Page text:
Quilt, about 1900
Our ideas about modernism focus on simple geometric shapes.
Quilt, about 1950
During the early 20th century, German artists organized the Bauhaus, an art school based on strict principles of design, a reaction to the Craftsman movement and Art Nouveau with their reverence for the natural line and the handmade object. Bauhaus principles emphasized that form must follow function. Design in the modern world should be created for mass manufacture.
Bauhaus aesthetics took direction from ideas such as Adolf Loos' 1908 manifesto Ornament and Crime, which foreshadowed architecture inspired by the unadorned box.
The Bauhaus in Germany
Like another trend setter Elsie DeWoolf, Adolf Loos may have had a bad childhood experience with the wallpaper.
Bauhaus ballet, costumes by Oscar Schlemmer, 1926
Too bad this fashion didn't catch on. Simple shapes CAN be figure flattering.
Model wearing a mask by Schlemmer in a Bauhaus chair by Marcel Breuer
The human face reduced to acceptable ornament.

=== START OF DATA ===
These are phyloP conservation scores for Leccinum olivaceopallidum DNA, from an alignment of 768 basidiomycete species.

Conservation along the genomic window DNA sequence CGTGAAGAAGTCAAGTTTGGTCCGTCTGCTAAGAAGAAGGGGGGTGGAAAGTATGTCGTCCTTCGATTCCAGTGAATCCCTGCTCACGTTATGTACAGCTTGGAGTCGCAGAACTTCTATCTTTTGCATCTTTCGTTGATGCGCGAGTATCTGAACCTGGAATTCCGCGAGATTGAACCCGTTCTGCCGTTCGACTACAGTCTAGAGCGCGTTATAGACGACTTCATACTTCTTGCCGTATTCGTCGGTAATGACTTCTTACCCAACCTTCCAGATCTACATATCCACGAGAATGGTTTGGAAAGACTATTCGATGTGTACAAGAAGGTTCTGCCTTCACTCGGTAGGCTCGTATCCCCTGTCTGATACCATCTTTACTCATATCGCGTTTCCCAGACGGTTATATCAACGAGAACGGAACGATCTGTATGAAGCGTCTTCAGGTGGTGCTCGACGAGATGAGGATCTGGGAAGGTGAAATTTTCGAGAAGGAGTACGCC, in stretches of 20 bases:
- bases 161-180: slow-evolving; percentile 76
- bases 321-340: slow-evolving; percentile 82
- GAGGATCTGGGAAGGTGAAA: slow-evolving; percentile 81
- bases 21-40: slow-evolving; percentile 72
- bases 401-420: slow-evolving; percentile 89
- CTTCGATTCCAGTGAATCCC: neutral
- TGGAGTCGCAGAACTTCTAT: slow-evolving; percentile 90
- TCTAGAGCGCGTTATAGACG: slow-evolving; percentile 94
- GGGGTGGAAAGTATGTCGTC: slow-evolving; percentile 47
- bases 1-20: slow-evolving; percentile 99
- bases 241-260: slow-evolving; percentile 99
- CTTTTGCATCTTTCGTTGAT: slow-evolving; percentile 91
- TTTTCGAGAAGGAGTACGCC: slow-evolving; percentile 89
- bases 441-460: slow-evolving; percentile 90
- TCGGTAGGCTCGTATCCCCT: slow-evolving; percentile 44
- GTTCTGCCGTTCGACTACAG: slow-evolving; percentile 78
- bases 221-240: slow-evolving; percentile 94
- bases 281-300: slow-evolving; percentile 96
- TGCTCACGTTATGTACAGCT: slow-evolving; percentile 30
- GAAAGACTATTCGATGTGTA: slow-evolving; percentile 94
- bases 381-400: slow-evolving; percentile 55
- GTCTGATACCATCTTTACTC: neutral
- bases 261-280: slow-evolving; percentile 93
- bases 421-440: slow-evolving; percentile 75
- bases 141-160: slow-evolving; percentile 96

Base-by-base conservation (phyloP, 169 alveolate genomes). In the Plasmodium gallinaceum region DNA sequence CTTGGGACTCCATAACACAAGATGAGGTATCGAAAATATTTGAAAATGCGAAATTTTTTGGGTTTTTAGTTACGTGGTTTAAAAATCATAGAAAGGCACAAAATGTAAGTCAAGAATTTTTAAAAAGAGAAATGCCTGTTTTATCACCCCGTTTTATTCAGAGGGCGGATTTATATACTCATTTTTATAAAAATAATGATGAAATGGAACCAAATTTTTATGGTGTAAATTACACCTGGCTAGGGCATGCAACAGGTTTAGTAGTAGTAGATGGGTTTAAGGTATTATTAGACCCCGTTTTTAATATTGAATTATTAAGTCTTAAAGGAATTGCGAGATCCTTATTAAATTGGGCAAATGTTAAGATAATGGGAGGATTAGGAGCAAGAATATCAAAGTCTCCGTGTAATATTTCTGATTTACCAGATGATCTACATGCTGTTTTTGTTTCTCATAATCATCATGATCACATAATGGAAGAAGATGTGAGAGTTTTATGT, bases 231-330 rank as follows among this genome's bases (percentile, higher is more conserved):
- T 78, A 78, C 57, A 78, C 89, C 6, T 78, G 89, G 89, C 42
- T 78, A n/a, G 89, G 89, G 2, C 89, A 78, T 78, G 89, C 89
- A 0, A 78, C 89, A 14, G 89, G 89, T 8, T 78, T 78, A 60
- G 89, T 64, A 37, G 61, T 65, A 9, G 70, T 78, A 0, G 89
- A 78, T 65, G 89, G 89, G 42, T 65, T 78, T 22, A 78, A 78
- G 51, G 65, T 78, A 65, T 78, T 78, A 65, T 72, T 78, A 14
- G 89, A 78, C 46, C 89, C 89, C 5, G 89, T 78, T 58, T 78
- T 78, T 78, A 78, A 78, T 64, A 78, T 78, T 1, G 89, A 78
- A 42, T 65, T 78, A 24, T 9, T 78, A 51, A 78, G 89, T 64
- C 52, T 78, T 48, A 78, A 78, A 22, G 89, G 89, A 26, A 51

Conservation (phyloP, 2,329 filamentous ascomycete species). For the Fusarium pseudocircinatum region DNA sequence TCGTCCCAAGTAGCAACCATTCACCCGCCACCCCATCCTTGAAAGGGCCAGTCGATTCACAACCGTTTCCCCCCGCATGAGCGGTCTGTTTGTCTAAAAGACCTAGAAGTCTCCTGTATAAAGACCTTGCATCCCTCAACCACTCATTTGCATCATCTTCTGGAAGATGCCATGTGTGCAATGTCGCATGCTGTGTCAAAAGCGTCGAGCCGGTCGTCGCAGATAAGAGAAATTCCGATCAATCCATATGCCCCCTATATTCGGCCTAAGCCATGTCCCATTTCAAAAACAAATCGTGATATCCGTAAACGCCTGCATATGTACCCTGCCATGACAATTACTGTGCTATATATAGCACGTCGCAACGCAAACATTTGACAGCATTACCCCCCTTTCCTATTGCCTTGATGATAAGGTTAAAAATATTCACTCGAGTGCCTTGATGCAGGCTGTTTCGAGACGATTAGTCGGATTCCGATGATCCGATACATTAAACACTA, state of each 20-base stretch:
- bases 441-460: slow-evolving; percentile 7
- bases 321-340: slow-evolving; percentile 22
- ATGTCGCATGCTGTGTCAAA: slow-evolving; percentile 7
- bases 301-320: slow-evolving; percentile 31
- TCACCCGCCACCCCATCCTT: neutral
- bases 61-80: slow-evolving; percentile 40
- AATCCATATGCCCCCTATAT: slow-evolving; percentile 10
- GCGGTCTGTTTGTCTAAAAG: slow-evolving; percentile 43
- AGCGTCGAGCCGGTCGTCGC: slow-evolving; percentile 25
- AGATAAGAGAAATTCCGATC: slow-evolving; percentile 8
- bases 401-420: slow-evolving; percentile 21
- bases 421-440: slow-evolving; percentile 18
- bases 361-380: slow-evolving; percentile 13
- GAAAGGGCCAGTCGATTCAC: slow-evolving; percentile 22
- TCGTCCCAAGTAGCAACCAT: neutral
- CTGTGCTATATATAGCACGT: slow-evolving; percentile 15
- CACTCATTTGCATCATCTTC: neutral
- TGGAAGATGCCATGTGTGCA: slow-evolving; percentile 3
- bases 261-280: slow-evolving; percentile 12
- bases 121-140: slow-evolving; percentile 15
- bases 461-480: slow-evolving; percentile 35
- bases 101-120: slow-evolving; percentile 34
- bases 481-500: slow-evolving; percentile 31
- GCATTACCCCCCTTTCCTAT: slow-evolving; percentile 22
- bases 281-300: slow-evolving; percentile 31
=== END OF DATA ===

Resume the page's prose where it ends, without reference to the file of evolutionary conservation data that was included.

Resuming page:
Textile Design by Sonia DeLaunay, 1930
Acceptable ornament included the basic shapes of circle, square and triangle in primary colors.
'Patchwork' by Sonia Delauney
Folk art such as quilts influenced the modern designers
Patchwork dress by Sonia Delaunay, 1913
Good Design Exhibit at the Museum of Modern Art in 1952
European modernism became the accepted standard for architecture and interiors.
My generation of Baby Boomers rejected the visual rules of International Style, one reason we were so drawn to crazy quilts and Art Nouveau. But taste changes; style swings between the curved line and the straight line...
between shelves full of doo-dads and the unadorned wall.
Read more about the Bauhaus and those enemies of ornament.